Physio Hub: Evidence-Based Article

Building a Defined Chest Muscles

Chest Muscles

< Key Points >

  • Understanding the Anatomy of the Chest, specifically the upper (clavicular head) and lower (sternal head) muscles, is essential for targeted and effective chest development.
  • Effective Upper Chest Development requires inclined bench presses and dumbbell exercises, while Lower Chest Growth benefits from close grip bench presses and specific stretching for flexibility and muscle definition.
  • A Strategic Combination of Strength Training and Stretching, informed by chest anatomy and research-proven exercises, is key to achieving a well-defined, aesthetically pleasing, and functional chest.

Did you know that obtaining a well-defined chest requires more than just hard work and dedication? For those who strive to build a strong chest, many find it challenging to obtain solid results despite vigorous exercise routines and countless reps in the gym. This article aims to guide both novices and seasoned gym-goers, of all ages and genders, through both the anatomy of the chest and targeted exercises necessary for developing more desirable chest muscles, with evidence based on real research.

Understanding Your Chest: Upper and Lower Muscles

To properly target and build any muscle in the body, we first must understand the key anatomy to be able to focus on and visualize the muscle in action. The chest, or pectoralis major muscle, is actually divided into two distinct sections: the clavicular head (upper chest) and the sternal head (lower chest). In order to optimize chest development, it’s imperative to target both the upper and lower portions of the chest. This nuanced approach ensures that you’re not only enhancing muscle size but also improving muscle definition and symmetry, leading to a more aesthetically pleasing and functional chest (Melani, 2019).

Top Exercises for a Stronger Upper Chest

Now that we know the anatomy better, the question becomes: how will we target these muscle groups? Research suggests that a combination of exercises is our best bet. The inclined bench press, particularly at a 30° inclination, is going to be the best bang-for-your buck to activate and isolate the upper pectoralis major (Jagessar, 2010; Rodríguez-Ridao, 2020). Additionally, the dumbbell fly and press exercises were also found to be effective (Welsch, 2005). These exercises, when performed with proper technique, can help maximize the development of the upper pectoralis muscle to reach our strength and development goals.

Inclined Bench Press
Chest Stretch

Key Ideas for a Developed Lower and Complete Chest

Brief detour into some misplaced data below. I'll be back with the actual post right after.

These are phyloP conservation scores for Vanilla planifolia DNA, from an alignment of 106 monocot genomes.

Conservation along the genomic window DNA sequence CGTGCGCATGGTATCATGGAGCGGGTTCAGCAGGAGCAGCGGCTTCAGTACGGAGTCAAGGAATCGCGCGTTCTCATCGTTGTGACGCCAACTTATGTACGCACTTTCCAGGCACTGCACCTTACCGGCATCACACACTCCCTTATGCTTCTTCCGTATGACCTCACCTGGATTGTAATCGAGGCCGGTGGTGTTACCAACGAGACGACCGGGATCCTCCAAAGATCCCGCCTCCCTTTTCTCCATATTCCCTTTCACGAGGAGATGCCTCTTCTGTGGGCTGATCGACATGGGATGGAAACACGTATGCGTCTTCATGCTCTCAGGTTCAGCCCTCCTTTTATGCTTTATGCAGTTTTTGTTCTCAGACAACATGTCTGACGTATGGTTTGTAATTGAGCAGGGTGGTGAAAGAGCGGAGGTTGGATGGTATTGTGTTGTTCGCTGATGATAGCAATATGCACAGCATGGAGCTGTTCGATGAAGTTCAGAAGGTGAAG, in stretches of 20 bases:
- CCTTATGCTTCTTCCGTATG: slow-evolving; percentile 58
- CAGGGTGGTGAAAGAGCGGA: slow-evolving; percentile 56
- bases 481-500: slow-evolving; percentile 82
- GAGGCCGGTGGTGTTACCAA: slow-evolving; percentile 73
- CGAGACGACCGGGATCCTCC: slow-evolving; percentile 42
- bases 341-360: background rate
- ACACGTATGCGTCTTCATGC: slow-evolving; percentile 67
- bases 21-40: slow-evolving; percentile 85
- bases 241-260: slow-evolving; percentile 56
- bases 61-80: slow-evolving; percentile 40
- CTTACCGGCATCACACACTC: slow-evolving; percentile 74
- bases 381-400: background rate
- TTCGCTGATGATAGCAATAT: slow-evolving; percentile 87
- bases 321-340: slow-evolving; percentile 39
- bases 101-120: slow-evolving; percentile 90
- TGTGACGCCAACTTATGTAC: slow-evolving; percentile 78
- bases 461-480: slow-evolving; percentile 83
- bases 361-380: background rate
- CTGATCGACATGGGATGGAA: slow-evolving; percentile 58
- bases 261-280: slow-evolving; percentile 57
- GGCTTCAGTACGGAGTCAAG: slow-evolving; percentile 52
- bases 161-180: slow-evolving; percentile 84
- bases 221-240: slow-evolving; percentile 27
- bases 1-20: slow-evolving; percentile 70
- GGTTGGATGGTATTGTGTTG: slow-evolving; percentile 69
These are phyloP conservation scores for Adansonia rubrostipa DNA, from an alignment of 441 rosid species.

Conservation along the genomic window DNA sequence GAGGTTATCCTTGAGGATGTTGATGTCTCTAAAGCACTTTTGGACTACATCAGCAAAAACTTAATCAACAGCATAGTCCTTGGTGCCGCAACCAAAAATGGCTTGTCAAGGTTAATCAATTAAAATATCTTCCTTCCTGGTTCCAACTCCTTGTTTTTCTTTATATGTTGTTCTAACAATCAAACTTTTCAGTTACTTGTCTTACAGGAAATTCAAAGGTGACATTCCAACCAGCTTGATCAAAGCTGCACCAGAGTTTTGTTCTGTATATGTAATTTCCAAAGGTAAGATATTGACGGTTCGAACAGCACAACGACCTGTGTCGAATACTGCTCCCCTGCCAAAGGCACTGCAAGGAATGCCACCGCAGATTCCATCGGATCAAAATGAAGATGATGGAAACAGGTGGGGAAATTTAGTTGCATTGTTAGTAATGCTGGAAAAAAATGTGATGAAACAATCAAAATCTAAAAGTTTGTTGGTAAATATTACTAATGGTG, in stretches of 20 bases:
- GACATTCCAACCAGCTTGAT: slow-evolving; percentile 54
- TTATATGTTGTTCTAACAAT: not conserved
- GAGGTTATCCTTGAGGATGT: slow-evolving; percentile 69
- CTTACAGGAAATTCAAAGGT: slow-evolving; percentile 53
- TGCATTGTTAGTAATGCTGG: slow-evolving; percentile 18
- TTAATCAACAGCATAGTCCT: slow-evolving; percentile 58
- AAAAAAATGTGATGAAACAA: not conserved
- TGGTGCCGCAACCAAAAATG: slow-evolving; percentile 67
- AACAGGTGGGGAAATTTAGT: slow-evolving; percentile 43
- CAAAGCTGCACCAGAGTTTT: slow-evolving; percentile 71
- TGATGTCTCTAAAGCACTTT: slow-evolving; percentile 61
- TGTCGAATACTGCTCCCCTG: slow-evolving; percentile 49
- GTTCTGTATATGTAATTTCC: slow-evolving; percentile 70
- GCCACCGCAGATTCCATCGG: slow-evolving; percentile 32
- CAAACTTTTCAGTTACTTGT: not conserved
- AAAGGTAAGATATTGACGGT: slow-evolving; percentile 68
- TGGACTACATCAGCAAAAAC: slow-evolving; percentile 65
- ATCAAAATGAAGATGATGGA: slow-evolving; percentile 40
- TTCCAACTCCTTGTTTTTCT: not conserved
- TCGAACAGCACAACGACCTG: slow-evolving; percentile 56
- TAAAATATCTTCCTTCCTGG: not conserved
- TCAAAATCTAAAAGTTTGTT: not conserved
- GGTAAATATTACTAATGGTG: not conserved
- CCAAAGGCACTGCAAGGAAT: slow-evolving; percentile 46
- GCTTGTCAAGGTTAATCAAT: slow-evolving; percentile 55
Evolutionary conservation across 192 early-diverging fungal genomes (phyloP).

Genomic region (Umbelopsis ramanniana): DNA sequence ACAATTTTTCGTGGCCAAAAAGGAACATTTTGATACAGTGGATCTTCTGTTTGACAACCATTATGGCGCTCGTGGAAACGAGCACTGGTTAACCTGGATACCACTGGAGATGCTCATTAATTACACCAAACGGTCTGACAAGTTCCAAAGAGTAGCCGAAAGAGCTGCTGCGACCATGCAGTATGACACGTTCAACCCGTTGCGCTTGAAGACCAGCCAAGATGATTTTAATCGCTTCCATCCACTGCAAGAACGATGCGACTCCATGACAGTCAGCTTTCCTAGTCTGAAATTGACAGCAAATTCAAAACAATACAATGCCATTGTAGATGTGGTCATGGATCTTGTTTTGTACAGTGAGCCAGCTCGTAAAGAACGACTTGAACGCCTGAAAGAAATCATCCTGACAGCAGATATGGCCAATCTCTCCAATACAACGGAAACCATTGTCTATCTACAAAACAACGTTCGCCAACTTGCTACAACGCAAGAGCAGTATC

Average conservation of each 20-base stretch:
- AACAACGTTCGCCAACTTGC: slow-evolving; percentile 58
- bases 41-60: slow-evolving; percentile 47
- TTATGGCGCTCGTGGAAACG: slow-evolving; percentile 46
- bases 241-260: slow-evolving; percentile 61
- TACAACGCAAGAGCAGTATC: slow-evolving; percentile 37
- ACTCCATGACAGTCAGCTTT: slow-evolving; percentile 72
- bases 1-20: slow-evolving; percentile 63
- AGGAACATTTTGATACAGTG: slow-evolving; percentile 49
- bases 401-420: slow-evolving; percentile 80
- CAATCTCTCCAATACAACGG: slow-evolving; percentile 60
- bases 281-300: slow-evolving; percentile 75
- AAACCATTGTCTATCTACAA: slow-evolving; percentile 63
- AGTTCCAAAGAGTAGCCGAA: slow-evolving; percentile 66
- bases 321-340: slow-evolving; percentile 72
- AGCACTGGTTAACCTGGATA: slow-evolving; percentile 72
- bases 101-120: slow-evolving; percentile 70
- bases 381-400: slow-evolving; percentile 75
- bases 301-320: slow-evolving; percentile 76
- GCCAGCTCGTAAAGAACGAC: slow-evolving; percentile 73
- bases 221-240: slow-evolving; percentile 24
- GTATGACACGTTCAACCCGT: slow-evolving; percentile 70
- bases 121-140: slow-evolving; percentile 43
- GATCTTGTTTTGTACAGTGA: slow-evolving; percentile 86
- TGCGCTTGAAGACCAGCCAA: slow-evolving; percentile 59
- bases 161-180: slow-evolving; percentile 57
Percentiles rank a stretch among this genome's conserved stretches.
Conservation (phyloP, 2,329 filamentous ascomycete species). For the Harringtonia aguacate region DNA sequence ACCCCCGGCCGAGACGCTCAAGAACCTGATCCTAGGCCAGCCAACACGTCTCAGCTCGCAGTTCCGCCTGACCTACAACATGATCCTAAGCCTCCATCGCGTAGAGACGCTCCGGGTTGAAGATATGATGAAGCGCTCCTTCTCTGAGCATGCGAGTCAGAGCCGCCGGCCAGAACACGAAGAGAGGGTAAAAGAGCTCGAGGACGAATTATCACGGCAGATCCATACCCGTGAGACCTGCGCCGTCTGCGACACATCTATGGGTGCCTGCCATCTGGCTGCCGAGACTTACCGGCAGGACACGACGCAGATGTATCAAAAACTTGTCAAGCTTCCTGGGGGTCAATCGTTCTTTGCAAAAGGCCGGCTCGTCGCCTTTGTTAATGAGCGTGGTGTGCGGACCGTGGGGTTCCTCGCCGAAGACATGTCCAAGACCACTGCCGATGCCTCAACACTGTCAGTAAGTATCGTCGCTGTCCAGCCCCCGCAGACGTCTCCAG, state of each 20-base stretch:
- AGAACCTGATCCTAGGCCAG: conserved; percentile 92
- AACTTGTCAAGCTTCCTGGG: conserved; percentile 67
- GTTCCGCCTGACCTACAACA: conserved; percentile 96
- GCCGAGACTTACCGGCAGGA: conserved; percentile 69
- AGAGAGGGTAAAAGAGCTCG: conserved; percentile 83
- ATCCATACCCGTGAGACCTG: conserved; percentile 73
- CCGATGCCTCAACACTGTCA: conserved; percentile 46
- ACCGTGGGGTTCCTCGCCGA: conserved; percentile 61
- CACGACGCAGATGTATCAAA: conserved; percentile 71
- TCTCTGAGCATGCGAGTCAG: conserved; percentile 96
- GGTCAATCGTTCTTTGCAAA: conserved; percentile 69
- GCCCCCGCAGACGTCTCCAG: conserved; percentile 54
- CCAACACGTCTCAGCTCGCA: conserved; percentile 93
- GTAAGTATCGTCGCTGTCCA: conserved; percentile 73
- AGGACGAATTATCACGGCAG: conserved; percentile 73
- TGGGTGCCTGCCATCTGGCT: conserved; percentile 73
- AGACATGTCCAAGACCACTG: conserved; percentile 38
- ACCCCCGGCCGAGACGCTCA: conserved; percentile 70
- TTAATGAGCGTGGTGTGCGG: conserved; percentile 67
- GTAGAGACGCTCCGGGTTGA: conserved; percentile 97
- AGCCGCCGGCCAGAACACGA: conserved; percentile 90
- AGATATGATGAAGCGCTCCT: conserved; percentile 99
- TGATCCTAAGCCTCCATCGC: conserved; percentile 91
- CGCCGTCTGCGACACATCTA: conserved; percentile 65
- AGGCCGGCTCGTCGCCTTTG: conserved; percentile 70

Okay, now what about the lower chest? The close grip bench press has been found to be beneficial in lower chest development. In addition, shoulder horizontal abduction stretching, especially at 90° and 150°, was found to increase the mobility of the pectoralis minor muscle via an effect known as the shear elastic modulus (Umehara, 2017). This highlights the importance of mobility in our strengthening program which we can achieve with an added stretching routine. The unilateral self-stretch has also been shown to be the most effective method for elongating the pectoralis minor muscle (Borstad, 2006). These stretches go a long way to enhance flexibility and muscle definition, contributing to a more defined, symmetrical and complete chest appearance.

Wrapping Up: Your Path to a Bigger, Defined Chest

It turns out that building a better chest requires more than just hard work; it necessitates a strategic approach based on the understanding of chest anatomy and targeted exercises as well as stretches. By focusing on both the upper and lower pectoralis muscles through a combination of strength training and stretching proven in research, individuals can achieve their aesthetic and functional goals. With this in mind we are ready to unlock the full potential of our chest development whether you are just starting out or looking to overcome a plateau. All that’s left is to get started today!

< Reference >

  • Melani A, Gobbi G, Galli D, et al. Muscle Activation in Traditional and Experimental Barbell Bench Press Exercise: A Potential New Tool for Fitness Maintenance. Sports. 2019;7(10):224. doi:10.3390/sports7100224
  • Rodríguez-Ridao D, Antequera-Vique JA, Martín-Fuentes I, Muyor JM. Effect of Five Bench Inclinations on the Electromyographic Activity of the Pectoralis Major, Anterior Deltoid, and Triceps Brachii during the Bench Press Exercise. IJERPH. 2020;17(19):7339. doi:3390/ijerph17197339
  • Welsch EA, Bird M, Mayhew JL. Electromyographic Activity of the Pectoralis Major and Anterior Deltoid Muscles During Three Upper-Body Lifts. J Strength Cond Res. 2005;19(2):449. doi:1519/14513.1
  • Umehara J, Nakamura M, Fujita K, et al. Shoulder horizontal abduction stretching effectively increases shear elastic modulus of pectoralis minor muscle. Journal of Shoulder and Elbow Surgery. 2017;26(7):1159-1165. doi:1016/j.jse.2016.12.074
  • Borstad JD, Ludewig PM. Comparison of three stretches for the pectoralis minor muscle. Journal of Shoulder and Elbow Surgery. 2006;15(3):324-330. doi:1016/j.jse.2005.08.011